The importance of explosions targeted at Saudi Arabian oil infrastructure should not be exaggerated, but not downplayed either. Any given attack is unlikely to do more than temporary damage, but there is certainly a threat of greater supply disruptions down the line.
Unfortunately, the shale boom, which has nearly made the U.S. independent on oil imports, suggests to many that we are “energy independent” and don’t need to care what happens in the Mideast oil sector. Nothing could be further from the truth, which emphasizes the many myths surrounding energy security, most especially the common obsession with volumes or barrels. As the figure shows, US net imports are very small now, which might seem to imply U.S. invulnerability to oil crises but this is just as false as the earlier thinking that imports reaching 50% of demand would somehow be catastrophic. That date came and went quietly, just as if a hundred pundits hadn’t predicted the apocalypse.
After the first oil crisis in 1973, the common refrain was that governments had a duty to prevent factories from going dark and houses from going cold. Especially in Europe, some governments sought to ensure they had adequate supply for industry and the public regardless of cost (or diplomatic concessions). Unfortunately, the factories went dark and houses went cold because soaring prices created a recession.
The misconception persists, as when during the first Gulf War the Bush Administration (41) argued against releasing oil from the Strategic Petroleum Reserve (SPR) until there were physical shortages. None really occurred because prices balanced the market, just as economic theory predicts. But higher prices (although they didn’t get that high) were treated as inconsequential, despite the economic damage.
This conflicts with the opposite urge, which is to use the SPR whenever prices rise. This would be a worse mistake than not using the SPR during an oil supply disruption, as it could easily morph into government attempts to manage prices, something that always tempts politicians. But tight markets need to be cured by higher prices, not supplemental or surge supplies.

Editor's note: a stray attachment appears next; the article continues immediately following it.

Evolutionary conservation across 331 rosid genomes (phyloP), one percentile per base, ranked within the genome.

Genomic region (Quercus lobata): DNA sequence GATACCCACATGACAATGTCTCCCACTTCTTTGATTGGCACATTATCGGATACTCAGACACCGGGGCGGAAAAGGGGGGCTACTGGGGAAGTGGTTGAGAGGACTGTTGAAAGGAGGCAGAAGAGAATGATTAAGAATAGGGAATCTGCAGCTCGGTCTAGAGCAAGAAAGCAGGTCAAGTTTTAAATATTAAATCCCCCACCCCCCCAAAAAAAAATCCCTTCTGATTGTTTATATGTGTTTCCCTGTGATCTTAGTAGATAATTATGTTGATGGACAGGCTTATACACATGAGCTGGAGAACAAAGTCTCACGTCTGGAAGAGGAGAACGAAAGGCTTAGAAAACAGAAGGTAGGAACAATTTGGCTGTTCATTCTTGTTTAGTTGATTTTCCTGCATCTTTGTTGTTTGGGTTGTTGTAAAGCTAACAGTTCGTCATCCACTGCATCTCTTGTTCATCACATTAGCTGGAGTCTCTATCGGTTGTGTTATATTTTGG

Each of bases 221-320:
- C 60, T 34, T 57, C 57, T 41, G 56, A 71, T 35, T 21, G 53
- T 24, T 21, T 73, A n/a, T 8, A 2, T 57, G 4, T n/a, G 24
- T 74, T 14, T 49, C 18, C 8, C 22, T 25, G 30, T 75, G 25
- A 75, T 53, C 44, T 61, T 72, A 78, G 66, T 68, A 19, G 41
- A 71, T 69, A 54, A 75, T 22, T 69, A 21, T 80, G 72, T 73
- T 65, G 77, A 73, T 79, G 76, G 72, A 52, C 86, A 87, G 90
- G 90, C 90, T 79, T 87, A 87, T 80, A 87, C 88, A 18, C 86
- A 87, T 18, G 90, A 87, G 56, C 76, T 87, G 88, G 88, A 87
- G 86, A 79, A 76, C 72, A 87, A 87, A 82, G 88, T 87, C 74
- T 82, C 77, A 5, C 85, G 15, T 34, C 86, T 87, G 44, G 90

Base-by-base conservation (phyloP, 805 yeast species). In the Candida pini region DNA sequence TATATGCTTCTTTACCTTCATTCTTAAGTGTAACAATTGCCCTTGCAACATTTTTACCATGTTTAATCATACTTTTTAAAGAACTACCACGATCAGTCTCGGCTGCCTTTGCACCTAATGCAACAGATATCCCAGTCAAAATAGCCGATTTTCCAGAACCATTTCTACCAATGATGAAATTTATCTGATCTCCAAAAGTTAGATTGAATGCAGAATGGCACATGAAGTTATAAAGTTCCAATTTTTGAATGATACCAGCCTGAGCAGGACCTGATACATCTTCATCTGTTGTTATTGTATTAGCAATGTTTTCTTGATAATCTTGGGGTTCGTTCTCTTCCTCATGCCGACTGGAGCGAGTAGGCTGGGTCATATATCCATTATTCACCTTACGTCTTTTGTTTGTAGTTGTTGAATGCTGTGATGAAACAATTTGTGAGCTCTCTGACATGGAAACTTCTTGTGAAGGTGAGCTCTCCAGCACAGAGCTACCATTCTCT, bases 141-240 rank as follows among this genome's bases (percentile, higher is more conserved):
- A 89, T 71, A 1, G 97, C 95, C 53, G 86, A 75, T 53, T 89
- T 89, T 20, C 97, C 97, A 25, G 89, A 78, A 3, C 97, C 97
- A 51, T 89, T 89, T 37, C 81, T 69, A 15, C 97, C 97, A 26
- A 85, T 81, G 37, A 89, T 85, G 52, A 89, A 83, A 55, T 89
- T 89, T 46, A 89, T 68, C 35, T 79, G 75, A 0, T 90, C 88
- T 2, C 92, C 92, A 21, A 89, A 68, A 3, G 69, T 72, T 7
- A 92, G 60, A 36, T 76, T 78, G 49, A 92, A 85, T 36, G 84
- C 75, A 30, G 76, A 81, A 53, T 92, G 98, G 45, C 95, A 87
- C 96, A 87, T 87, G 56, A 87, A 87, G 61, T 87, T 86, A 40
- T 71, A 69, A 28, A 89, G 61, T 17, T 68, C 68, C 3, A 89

If a major supply disruption were to occur now, when surplus capacity is pretty low (see figure), oil prices would soar and the fact that we import very little would mean our import bill would be reduced, but the economy as a whole would still suffer. The industry and the Southwest would benefit greatly, but most other consumers would have much less money. A 50% increase in gasoline prices would take about $130 billion out of consumers’ pockets, wiping out the recent tax cuts. Jack Daniels sales might soar, but that wouldn’t do much for the New England economy.
This is not a criticism of the shale industry which has made a huge contribution to the U.S. (and world) economy as well as reducing greenhouse gas emissions more than most countries with green postures. But we shouldn’t think we’re isolated from the world oil market: we’re better off now than when imports passed 60%, but it’s a matter of being safer not safe.